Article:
Challenges of methylation calling in RRBS Data Analysis

There are two key factors affecting the accuracy of methylation calls when determining the methylation state of bisulfite sequencing reads. First, the sequencing reads must be correct and derive entirely from bisulfite-converted sequences. Second, the reads must be correctly mapped to the reference genome. Failure of these two factors will result in the generation of incorrect methylation calls. And in extreme cases, the noise from these miscalls can adversely affect the conclusions of the experiment (Krueger et al., 2012). The process of restriction enzymes (commonly using restriction endonuclease MspI) digestion, bisulfite conversion and sequencing involved in RRBS would affect these two factors.

  • MspI digestion

The MspI digestion would result in a wide range of DNA fragments in different sizes (Figure 3), and usually fragments between 40 and 220bp will be size-selected for the RRBS library. Quite a few MspI digested fragments, even shorter than 40bp, will be generated during the process. If the size selection process is not as good as it is in theory, often a sizeable number of fragments below 40bp can end up in the RRBS library.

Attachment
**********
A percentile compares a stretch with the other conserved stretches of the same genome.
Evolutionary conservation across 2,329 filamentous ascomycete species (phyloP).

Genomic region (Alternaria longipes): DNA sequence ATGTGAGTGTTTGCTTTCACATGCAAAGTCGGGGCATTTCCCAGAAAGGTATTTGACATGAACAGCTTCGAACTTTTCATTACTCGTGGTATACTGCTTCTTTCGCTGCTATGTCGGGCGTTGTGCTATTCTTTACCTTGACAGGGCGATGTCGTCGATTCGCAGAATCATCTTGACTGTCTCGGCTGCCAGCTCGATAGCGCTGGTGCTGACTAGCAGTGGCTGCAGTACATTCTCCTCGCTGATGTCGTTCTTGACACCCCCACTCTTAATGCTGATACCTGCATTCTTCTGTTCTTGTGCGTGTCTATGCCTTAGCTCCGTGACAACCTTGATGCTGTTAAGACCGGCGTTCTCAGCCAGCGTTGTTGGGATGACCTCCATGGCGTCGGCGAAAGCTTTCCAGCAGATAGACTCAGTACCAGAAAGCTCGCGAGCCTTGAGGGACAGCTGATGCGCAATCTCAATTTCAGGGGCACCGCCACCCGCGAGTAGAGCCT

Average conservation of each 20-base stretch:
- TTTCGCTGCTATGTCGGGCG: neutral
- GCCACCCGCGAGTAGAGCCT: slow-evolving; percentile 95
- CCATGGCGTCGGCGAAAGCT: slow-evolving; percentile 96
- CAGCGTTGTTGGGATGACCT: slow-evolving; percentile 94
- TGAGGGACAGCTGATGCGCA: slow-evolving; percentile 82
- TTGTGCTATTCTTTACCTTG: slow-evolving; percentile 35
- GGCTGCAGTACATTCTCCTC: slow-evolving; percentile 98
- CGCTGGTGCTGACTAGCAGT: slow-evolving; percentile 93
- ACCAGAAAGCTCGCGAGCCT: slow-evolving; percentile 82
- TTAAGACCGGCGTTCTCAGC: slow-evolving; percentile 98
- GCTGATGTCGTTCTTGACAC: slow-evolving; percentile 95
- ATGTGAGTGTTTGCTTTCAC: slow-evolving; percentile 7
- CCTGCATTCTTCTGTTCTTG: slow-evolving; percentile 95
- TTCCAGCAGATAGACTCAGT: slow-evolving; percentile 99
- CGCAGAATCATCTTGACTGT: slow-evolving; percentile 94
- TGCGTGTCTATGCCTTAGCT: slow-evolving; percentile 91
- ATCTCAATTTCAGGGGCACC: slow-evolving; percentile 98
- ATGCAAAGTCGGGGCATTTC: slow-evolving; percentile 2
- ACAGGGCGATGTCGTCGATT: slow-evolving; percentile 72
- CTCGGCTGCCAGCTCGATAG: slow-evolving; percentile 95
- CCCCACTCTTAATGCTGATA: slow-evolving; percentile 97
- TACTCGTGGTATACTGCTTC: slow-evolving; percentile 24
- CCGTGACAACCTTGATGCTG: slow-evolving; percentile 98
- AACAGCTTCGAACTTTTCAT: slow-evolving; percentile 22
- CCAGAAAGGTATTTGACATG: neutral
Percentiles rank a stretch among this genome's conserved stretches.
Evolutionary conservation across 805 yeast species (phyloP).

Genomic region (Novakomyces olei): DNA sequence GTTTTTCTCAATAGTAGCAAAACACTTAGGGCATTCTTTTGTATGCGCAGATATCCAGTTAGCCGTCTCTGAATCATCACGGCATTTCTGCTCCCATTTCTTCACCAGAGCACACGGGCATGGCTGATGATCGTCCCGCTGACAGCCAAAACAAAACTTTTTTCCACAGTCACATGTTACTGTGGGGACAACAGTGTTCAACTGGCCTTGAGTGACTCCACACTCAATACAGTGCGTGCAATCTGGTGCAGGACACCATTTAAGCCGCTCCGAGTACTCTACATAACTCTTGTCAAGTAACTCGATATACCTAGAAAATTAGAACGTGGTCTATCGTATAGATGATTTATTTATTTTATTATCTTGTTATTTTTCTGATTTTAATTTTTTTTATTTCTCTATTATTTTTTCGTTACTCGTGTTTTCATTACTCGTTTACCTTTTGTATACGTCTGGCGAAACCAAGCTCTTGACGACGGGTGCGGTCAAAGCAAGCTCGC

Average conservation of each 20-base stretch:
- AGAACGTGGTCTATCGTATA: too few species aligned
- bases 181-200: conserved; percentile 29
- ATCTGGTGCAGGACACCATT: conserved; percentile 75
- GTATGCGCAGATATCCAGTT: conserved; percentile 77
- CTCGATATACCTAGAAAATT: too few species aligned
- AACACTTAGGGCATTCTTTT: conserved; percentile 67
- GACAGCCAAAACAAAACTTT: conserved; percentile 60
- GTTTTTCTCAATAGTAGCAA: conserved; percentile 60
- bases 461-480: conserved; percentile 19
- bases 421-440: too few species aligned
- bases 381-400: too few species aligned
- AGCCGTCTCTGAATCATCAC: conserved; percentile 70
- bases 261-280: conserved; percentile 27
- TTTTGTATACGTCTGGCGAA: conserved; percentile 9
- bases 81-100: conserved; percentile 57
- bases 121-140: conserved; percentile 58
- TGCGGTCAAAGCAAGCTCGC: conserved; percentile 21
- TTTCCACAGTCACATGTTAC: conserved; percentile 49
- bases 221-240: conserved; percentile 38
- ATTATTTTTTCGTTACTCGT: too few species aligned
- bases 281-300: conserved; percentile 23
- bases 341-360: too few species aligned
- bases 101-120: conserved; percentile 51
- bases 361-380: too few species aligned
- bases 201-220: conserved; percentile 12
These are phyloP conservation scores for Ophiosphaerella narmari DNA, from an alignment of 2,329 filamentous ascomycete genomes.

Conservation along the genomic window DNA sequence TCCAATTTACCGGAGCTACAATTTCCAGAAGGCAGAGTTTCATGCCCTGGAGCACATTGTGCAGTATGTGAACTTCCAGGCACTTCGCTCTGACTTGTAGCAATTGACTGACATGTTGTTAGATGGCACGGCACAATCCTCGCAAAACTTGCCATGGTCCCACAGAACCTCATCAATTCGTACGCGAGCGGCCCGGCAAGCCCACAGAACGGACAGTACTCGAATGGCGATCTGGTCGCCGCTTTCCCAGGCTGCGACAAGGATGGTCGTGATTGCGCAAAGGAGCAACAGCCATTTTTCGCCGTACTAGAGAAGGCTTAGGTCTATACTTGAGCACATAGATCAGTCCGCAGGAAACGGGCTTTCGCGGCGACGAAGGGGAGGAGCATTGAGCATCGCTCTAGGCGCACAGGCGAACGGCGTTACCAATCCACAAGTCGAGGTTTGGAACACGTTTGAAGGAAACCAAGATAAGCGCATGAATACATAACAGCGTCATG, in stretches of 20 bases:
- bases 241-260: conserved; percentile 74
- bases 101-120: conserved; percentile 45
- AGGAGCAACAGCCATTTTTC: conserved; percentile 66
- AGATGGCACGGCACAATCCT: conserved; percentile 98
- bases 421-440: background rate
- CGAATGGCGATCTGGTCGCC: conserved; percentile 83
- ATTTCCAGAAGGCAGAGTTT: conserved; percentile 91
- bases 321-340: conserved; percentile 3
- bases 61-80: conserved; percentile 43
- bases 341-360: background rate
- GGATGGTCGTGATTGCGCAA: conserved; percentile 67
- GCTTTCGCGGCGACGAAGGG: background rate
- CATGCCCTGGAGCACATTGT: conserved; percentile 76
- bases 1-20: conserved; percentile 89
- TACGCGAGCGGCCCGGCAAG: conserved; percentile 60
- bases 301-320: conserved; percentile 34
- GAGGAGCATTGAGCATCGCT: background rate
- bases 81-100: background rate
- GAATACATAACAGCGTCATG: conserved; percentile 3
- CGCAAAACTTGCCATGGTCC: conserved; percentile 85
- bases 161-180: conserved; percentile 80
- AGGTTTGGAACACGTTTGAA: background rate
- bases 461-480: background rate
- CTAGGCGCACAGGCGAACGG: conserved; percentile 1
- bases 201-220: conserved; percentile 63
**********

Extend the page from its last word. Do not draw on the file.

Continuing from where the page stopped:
Figure 3. The relative frequencies of MspI digestion product sizes in the human reference genome.Figure 3. The relative frequencies of MspI digestion product sizes in the human reference genome. (Suzuki et al., 2010)

The shorter fragments are more likely to be sequenced than larger (≥300bp) fragments. But short reads in the bisulfite sequencing data could result in low mapping efficiency in data analysis (Figure 4).

Figure 4. Performance of methylation-aware mapping (biased) and unbiased mapping for methylation sequencing data.Figure 4. Performance of methylation-aware mapping (biased) and unbiased mapping for methylation sequencing data. (Krueger et al., 2012)

  • Bisulfite conversion

The bisulfite treatment of DNA mediates the deamination of unmethylated cytosine into uracil, and these converted residues will be read as thymine, which is determined by PCR-amplification and subsequent sequencing analysis (Figure 5).

Figure 5. The principle of bisulfite sequencing.Figure 5. The principle of bisulfite sequencing.

Bisulfite sequencing relies on the conversion of every single unmethylated cytosine residue to uracil. Incomplete conversion will cause false positive results due to incorrect interpretation of the unconverted unmethylated cytosines as methylated cytosines (Figure 6).